one metre.” In most types of lowland grassland an absence of management by cutting,
grazing or burning would lead to the development of scrub and woodland. The key threats
to the grasslands are drainage, fertiliser application, fragmentation, over grazing,
undergrazing and the production of silage rather than hay. In botanical terms, the species
associated with scrub are considered to have low intrinsic value as they are relatively
common, have low species richness, are often of recent origin and area easily recreated.
Scrub is often regarded as a threat to the integrity of semi-natural grasslands which it can
replace in the absence of management. A relationship between the intensity of stress or
disturbance and the potential species density has been proposed by Grime (1973) as
illustrated in Figure 2. Species richness is low in very highly stressed or harsh
environments as well as in very fertile situations, such as in areas of deep, well-drained
soils. Crofts and Jefferson (1999) comment that
“Most species-rich communities, including many types of calcareous and neutral
grassland occur in areas of intermediate fertility where competitive species are unable
to thrive. Management (a type of stress) such as cutting and grazing, plays a part in
maintaining species-richness by preventing build up of soil nutrients and in limiting
the ability of competitive species to achieve dominance. Conversely, application of
fertiliser to species rich grassland has the opposite effect decreasing species richness,
enhancing the ability of competitive species to thrive and increasing the standing
crop.”
This has clear implications for conservation management. While the botanical interest
will be lost through agricultural intensification, so a level of management is necessary in
order to maintain the biodiversity value. The mix of species also influences the value of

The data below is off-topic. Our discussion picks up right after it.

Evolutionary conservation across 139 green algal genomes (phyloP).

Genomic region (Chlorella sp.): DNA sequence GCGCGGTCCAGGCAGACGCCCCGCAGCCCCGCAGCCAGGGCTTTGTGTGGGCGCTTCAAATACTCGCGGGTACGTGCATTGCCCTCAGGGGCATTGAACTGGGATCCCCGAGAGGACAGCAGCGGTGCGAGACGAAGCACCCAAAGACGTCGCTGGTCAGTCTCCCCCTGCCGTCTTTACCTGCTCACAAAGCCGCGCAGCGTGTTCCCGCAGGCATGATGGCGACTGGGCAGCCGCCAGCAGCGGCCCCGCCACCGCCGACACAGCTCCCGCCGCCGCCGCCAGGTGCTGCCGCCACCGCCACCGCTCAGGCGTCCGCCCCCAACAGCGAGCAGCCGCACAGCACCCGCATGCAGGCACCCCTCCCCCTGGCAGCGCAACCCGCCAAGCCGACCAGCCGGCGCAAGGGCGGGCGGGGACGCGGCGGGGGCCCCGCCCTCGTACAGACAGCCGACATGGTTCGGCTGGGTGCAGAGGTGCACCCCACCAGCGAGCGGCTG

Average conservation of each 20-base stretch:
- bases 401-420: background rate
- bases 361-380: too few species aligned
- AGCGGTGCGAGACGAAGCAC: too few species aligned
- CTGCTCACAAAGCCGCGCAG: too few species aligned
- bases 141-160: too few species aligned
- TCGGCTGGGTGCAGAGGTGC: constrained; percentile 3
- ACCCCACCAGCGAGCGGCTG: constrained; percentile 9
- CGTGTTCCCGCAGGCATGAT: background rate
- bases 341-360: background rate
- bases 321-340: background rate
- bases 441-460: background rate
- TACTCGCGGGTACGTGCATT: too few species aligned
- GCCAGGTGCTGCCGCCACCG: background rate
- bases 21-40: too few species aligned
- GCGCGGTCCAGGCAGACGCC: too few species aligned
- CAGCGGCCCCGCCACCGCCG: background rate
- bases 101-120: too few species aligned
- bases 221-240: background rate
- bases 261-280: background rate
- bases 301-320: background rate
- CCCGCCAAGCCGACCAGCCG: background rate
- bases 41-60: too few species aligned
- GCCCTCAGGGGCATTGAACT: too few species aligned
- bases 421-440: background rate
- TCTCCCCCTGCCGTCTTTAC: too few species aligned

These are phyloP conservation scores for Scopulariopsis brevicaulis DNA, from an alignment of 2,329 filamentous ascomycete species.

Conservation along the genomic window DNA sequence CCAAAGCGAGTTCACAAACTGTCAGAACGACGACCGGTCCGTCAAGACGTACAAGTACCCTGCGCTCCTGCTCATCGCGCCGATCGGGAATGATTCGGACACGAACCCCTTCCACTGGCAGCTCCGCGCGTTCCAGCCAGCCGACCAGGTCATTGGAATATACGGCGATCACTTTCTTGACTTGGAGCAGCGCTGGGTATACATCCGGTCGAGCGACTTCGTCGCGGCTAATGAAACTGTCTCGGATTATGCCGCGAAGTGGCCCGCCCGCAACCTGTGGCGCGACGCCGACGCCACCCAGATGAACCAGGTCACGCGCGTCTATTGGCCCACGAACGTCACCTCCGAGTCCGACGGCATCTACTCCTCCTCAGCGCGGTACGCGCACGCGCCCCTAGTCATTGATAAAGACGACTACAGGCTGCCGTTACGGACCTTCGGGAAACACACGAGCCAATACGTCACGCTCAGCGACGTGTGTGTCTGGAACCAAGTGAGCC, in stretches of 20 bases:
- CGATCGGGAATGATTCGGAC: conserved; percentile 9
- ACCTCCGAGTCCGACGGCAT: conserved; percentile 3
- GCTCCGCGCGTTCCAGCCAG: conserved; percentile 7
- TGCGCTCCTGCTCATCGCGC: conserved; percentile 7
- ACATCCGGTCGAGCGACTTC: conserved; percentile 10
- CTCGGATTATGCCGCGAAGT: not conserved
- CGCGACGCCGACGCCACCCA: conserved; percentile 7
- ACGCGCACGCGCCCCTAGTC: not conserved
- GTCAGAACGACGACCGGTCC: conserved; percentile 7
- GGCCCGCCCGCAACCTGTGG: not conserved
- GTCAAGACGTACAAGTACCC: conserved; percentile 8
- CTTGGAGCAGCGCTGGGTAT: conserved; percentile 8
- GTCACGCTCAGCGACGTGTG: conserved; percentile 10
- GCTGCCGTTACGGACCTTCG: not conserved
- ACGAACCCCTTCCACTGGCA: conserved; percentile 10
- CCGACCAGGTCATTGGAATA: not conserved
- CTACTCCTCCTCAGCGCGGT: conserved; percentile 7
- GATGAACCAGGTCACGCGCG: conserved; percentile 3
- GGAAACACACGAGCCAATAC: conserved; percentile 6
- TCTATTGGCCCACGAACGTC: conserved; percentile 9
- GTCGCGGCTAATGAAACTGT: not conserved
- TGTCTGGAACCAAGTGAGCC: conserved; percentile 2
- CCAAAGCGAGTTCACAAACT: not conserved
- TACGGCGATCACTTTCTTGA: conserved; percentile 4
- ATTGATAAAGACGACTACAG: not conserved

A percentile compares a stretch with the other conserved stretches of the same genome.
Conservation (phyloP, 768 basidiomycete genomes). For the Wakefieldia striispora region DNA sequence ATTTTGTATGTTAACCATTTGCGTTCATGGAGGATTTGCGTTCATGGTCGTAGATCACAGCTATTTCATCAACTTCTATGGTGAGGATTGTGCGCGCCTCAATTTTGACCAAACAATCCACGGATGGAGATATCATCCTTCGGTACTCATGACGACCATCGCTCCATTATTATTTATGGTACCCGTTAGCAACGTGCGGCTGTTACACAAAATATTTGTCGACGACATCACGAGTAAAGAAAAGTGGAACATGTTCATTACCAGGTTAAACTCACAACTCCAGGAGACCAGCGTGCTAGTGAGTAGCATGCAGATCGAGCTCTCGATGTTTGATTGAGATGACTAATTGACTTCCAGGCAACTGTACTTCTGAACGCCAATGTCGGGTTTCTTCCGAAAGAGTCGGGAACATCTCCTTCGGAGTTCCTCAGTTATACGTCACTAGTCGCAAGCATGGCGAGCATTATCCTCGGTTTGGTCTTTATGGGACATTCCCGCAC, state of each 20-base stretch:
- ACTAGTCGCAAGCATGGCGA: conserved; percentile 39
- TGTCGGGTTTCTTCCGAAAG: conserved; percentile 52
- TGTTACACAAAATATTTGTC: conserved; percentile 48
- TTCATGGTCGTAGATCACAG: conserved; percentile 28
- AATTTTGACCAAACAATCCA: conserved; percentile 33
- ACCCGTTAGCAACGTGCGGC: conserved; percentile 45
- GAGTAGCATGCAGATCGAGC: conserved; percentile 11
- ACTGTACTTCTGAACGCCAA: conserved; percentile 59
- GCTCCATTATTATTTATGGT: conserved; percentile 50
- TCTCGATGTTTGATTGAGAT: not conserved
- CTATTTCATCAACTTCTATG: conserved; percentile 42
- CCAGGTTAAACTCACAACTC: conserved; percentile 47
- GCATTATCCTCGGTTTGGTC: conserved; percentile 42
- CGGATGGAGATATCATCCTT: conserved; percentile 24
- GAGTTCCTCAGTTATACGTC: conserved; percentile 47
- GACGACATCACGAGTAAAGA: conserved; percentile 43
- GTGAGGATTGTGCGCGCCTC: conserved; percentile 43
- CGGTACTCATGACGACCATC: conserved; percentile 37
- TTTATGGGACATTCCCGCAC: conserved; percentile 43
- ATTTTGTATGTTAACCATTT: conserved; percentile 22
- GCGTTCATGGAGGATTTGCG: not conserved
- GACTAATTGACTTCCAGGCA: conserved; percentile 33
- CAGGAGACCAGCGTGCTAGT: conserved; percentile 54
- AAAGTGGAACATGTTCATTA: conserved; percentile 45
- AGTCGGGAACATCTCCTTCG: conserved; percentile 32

the grassland habitat for invertebrates and wild birds that feed on seeds of broadleaved
weds or invertebrates. Thus birds are negatively affected by grassland intensification that
reduces the number of grassland species (Atkinson et al. 2004). The value is thus
threatened by both overgrazing and undergrazing. A recent report (Hewins et al., 2005)
on the condition of lowland Biodiversity Action Plan priority grasslands has concluded
that the sample of sites studied showed that under-grazing or management neglect may be
a particular problem on calcareous and acidic grasslands. However, grasslands within
agri-environment agreements were almost twice as likely to be in favourable condition as
those outside agreements. They conclude that there is worrying evidence on the poor state
of the lowland grassland resource outside of the statutory sites.
MULTIFUNCTIONALITY IN AGRICULTURE: EVALUATING THE DEGREE OF JOINTNESS, POLICY IMPLICATIONS – ISBN-9789264033610 © OECD 2008
To what extent are environmental externalities a joint product of agriculture? Overview and policy implications – 95
Figure 2. Species density at different levels of management intensity
Source: adapted from Grime (1973)
We should note a variety of characteristics of the provision of biodiversity and
habitat:
•
The values of biodiversity and habitat provided across particular areas of land will